Why are My Feet Always Cold?
Having cold feet can feel like such a burden, especially during the cold winter months. For some people, the solution is to put on a pair of socks or head to a warmer part of the house, but for others this problem is never-ending. If you notice that your feet can’t seem to stay warm no matter what you do, this blog post is for you.
The Cause of Cold Feet
Cold feet is the body’s normal reaction to cold temperatures, but there are also a variety of health issues that have cold feet as an unfortunate side effect.
High Stress or Anxiety
Being in a constant state of high stress or anxiety can put your body through repeated adrenaline being pushed through the body. As it circulates, adrenaline causes the blood vessels at the periphery to constrict, which decreases the flow of blood to the outermost areas of the body. This response helps the body reserve energy and prepare the body for any harm that it may receive.
The world is full of harmless stressors that end up causing your body to release adrenaline even when it’s not necessary. Our recommendation is to try stress-relieving activities and do your best to eliminate any unnecessary stressors in your life.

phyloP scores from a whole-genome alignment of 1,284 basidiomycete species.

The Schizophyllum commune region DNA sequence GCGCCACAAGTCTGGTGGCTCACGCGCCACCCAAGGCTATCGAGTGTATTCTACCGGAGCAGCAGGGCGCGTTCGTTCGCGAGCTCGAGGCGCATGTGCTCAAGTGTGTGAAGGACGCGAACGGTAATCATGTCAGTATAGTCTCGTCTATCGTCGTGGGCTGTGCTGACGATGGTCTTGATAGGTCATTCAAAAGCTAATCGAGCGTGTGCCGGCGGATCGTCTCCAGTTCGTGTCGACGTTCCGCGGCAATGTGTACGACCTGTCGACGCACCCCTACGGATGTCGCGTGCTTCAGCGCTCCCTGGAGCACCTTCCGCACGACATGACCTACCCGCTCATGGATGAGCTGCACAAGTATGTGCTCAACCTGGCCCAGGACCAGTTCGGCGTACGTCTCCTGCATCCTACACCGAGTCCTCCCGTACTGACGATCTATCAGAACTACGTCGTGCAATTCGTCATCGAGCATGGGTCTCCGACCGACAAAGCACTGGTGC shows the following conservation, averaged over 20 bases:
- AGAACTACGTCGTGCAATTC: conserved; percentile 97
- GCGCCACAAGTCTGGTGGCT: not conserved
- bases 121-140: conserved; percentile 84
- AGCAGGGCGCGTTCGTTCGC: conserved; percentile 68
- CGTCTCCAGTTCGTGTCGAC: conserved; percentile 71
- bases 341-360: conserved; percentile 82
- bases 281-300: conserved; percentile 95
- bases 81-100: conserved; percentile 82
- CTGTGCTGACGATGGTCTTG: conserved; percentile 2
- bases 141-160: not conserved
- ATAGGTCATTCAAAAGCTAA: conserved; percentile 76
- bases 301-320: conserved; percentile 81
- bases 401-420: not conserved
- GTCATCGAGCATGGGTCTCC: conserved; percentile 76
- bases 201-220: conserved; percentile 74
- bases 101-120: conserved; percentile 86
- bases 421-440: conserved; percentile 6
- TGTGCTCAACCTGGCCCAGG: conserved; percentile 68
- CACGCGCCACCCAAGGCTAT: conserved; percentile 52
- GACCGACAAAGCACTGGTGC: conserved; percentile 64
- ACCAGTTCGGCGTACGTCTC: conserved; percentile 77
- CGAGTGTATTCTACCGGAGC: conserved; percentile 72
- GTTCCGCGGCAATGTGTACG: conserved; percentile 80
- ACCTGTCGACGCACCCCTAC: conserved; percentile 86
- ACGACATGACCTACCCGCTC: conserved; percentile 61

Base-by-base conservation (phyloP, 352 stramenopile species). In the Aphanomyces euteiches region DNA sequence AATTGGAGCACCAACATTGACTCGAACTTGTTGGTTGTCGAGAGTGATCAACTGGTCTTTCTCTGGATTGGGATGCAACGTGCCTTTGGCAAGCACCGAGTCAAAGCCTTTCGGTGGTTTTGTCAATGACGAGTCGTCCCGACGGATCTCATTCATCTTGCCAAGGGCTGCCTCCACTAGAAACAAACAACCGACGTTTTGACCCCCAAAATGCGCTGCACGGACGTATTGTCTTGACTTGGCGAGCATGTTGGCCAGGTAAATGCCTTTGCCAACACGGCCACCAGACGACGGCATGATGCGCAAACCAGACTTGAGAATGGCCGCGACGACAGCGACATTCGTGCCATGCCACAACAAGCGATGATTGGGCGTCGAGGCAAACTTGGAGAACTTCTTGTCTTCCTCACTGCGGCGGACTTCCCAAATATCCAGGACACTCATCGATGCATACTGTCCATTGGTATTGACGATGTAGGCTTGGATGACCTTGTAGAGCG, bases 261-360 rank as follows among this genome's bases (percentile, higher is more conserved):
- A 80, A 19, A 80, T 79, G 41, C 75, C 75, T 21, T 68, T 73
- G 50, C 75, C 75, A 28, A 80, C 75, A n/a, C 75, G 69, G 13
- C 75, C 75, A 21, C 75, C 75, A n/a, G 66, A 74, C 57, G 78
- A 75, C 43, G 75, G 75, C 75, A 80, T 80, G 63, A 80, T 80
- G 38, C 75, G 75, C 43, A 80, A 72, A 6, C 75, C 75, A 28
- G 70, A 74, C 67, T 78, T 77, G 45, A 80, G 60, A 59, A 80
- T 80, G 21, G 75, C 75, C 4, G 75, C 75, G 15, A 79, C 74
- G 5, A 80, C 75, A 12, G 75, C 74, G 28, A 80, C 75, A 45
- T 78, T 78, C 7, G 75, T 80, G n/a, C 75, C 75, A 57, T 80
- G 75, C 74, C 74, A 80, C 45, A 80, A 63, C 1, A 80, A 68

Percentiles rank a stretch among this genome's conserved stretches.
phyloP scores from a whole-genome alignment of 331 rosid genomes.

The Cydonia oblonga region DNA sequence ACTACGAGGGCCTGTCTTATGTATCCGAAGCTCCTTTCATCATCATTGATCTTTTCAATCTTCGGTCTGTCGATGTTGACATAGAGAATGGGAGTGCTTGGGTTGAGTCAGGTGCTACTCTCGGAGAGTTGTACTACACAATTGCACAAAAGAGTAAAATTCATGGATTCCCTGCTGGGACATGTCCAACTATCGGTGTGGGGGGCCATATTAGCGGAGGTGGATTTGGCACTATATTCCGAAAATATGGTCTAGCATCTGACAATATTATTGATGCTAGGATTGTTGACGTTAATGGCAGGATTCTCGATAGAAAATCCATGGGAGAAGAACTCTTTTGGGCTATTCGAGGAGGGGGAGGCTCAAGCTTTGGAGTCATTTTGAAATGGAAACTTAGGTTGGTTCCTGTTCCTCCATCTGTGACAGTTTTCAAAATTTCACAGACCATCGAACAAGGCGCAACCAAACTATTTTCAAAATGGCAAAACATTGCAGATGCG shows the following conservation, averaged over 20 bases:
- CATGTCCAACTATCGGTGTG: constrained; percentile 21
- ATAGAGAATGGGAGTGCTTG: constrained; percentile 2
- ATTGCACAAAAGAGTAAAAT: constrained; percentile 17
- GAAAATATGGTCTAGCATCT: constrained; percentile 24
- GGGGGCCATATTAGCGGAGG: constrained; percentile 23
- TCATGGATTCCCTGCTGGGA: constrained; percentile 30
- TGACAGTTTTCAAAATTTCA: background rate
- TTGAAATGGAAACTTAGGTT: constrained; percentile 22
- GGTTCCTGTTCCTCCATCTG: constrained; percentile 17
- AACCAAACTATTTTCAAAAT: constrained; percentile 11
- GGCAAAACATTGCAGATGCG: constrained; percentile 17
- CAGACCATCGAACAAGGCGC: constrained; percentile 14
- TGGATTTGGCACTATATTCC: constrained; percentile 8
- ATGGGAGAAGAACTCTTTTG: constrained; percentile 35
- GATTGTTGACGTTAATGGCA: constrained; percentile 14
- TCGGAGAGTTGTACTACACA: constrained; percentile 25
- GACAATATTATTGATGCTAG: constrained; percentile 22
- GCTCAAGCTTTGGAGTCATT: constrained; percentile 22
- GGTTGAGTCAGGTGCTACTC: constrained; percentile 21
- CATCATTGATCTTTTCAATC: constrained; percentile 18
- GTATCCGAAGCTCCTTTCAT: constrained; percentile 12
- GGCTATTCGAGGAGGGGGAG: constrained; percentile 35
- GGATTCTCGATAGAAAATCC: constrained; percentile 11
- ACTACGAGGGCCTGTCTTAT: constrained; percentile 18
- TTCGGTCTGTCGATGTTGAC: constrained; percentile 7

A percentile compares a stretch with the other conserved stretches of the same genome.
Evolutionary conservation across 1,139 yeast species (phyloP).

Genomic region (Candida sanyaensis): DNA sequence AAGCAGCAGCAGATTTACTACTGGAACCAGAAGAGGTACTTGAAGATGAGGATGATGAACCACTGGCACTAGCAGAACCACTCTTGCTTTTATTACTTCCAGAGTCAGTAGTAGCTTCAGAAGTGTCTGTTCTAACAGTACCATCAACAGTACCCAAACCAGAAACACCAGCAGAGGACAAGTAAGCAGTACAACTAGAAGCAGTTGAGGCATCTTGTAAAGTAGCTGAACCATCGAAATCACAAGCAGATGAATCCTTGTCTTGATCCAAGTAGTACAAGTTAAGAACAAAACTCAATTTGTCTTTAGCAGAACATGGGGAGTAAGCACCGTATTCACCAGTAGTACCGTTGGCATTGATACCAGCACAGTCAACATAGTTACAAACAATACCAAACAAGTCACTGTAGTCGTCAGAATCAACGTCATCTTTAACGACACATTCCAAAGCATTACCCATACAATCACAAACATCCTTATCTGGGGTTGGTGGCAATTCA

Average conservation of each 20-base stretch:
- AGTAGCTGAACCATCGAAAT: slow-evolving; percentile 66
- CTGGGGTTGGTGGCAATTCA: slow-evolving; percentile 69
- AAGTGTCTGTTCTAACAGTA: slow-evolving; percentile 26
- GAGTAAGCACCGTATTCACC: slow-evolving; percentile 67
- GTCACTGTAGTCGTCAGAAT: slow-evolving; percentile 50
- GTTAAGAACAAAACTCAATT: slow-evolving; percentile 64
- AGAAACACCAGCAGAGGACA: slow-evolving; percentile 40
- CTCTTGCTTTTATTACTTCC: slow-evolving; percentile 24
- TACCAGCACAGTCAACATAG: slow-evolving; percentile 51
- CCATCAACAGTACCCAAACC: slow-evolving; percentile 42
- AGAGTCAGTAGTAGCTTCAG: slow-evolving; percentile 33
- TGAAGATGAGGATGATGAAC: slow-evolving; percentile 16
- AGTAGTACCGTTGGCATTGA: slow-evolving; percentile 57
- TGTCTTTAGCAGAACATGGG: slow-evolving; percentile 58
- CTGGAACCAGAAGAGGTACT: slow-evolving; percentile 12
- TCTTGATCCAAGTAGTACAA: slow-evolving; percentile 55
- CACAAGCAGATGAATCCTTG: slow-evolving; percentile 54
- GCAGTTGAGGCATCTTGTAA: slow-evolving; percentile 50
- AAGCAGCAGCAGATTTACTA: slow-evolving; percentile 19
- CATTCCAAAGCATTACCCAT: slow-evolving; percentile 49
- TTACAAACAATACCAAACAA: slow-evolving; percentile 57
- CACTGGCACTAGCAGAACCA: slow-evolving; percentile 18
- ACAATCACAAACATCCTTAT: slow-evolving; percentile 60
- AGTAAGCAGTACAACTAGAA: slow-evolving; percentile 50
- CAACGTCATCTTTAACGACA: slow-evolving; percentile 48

Circulation issues are some of the most common causes of cold feet. A person with poor circulation struggles to get enough blood to warm their extremities, thus complaining about cold feet and hands frequently. Poor circulation can be caused by living a sedentary lifestyle or sitting at a desk all day. High cholesterol is also a common culprit of circulation issues due to the effect it has on the inside of your arteries. In severe cases, heart conditions can cause poor circulation in the body.
Anemia is a condition that occurs when a person has too few normal red blood cells in their body. Anemia can be caused by a deficiency in iron, vitamin B12, folate, or chronic kidney disease. Moderate to severe cases of anemia can cause cold hands and feet, but can be fixed with changes in diets and supplements. It’s best to have anemia diagnosed by a doctor and to follow their treatment recommendations.
People with diabetes may be at risk for poor circulation that causes cold feet and hands. Some people with diabetes also develop peripheral neuropathy, which is a form of nerve damage. Diabetic nerve damage typically happens in people who have an uncontrolled, high blood sugar level for long periods of time.
Other nerve disorders such as damage caused by trauma, an injury, or something as severe as frostbite can cause cold feet. Aside from diabetes, Peripheral neuropathy may also be caused by liver or kidney disease, infection, or genetics.
Hypothyroidism is caused by an underactive thyroid gland, producing a low level of thyroid hormone, which has a negative effect on the body’s metabolism. The metabolism affects a lot in the body such as circulation, heartbeat, and body temperature. Essentially anything that has an impact on thyroid function can lead to cold feet.
Due to the fact that there are so many different reasons why you might experience cold feet, it’s recommended to see a Podiatrist for a proper diagnosis and treatment. Instead of chalking cold feet up to the weather or a cold house, you should contact a Podiatrist if cold feet is a daily occurrence despite wearing socks, or it being a warm day outside.